When we think of animal companions, we usually think of Dogs, Cats, or even Lizards. But today, we will shine a spotlight on one of the more unique animal companions: the Isopod.
WHAT ARE ISOPODS?
We talked to Jeruel, an engineer with a passion for Isopods, about what they are and how to care for them.
Firstly, Isopods are not bugs; they’re more closely related to Crustaceans, such as Lobsters and Crabs. According to him, there are numerous species of Isopods, and they have a very wide range of colors from black to bright yellow and even white.
There are two types. The first one is composed of Marine Isopods who are found deep in the ocean. They appear large and ancient.
Secondly, there are the Terrestrial Isopods, described by Jeruel as “cute, colorful, and very active.” Terrestrial Isopods are found practically everywhere; they’re the ones seen under dead wood, for instance.
For him, Isopods are low maintenance, which means they don’t require that much space and procuring their food is easy.
Based on the National Oceanic and Atmospheric Administration website, there are about 10,000 species of Isopods in the world! No wonder Isopods are ubiquitous.
EVERYBODY LOVES ISOPODS
Isopods can be a Reptile’s best friend. They often like being the clean-up crew for a scaly creature’s terrarium and can coexist with other animals, such as Dogs, Cats, Birds, and Fishes.
Jeruel describes his own experience: “Each one has their own secluded spaces; hence, they harmoniously coexist.”
Isopods bring joy to Jeruel. He enjoys watching his Isopods going about in the terrarium and finds solace in watching them munching or walking about in their habitat. He also enjoys seeing new Isopods under logs or rocks.
His fondest memory is seeing Isopod offspring with odd patterns or coloring.
WILD VERSUS CAPTIVE
According to Jeruel, most of the available Isopods in the market are captive-bred or domesticated.
The difference between wild and domesticated Isopods is that wild Isopods are sensitive. They need a specific mixture of substrate and diet, and they don’t adapt well when kept indoors.
Anyone with no previous exposure can easily take care of Isopods. “[They] can be great [companions] as they do not require a lot of space and their care is straightforward.”
Procuring food is also easy. Their diet consists of dried leaves or decaying plants. For treats, they can have dried Shrimp, Fish flakes, pellets and sliced cucumber.
HOW TO CARE FOR ISOPODS
You first need to consider which Isopods you would want to raise as there are a lot of species with varying growth rates. You could choose to either have a fast-growing colony or even a small one. Their growth rate will be the deciding factor when it comes to choosing the right terrarium for these crawlers.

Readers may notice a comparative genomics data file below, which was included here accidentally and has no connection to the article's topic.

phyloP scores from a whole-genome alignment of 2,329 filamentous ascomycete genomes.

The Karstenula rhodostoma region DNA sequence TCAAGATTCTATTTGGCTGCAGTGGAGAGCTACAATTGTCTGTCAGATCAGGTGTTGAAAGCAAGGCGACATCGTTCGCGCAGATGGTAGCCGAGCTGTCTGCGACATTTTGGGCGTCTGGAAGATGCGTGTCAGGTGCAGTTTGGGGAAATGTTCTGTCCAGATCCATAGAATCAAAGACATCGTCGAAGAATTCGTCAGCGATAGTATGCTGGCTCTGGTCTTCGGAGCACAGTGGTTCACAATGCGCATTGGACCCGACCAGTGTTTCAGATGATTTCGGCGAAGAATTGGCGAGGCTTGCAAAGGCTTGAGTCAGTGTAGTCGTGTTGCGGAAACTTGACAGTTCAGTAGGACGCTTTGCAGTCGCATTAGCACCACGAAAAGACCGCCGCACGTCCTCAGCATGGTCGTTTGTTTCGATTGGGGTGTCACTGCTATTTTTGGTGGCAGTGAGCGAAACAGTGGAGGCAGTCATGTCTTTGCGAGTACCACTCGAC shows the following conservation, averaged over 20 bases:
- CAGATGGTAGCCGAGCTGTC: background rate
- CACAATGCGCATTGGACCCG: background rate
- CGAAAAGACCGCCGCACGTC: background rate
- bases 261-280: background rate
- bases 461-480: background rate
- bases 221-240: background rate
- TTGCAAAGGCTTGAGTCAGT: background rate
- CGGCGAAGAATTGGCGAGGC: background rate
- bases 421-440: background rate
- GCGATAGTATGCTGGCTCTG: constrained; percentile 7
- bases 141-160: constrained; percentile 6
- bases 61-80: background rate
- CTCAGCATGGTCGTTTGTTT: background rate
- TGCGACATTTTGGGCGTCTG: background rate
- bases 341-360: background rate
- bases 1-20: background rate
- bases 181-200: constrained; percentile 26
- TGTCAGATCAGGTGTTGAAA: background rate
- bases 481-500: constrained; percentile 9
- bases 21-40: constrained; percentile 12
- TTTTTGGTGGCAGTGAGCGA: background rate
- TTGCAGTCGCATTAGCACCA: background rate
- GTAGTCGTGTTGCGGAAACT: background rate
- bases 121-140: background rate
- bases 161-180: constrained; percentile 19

It’s also important to do thorough research. Thankfully, there are plenty of resources on the internet.
For their habitat, he recommends a six-liter bin or enclosure to start with. He said that a fifteen-count colony would fill the enclosure within a month. This gives you ample time to prepare for the habitat’s expansion if necessary.
Isopods are so low maintenance that it only takes one minute to feed a colony, and they don’t demand lots of attention, unlike Dogs or Cats.
The only other thing you can do when taking care of them is misting their terrariums regularly, especially in hot, tropical places like the Philippines.
Additionally, according to a 2020 post by Kevin Herrera on the website Weird Pets PH, aside from misting and feeding at least once a week, it’s important to add calcium to their diet at least once a month. Isopods need calcium to make their exoskeleton strong. Calcium can be found in cuttlebone, crushed eggshells or Reptile calcium.
According to Jeruel, the most popular species of Isopods are Cubaris sp, Porcellionides and Porcellio. If you want a little color to your life (or terrarium, aside from green), these species come in a variety of colors.
If you have money to spare and would like to up your Isopod game, you might be interested in the Merulanella Sp.
WHAT’S IN A COLONY
There are usually 10-15 Isopods in a colony. As long as you give colonies proper care, they can live up to at least a year.
But there are some Isopod species that multiply fast, such as the Porcellionides. To avoid overpopulation, Jeruel advises you to either prepare a larger habitat for them or consider rehoming them.
He added that “multiple colonies and different species are not that hard to maintain, as long as you give time and proper maintenance.”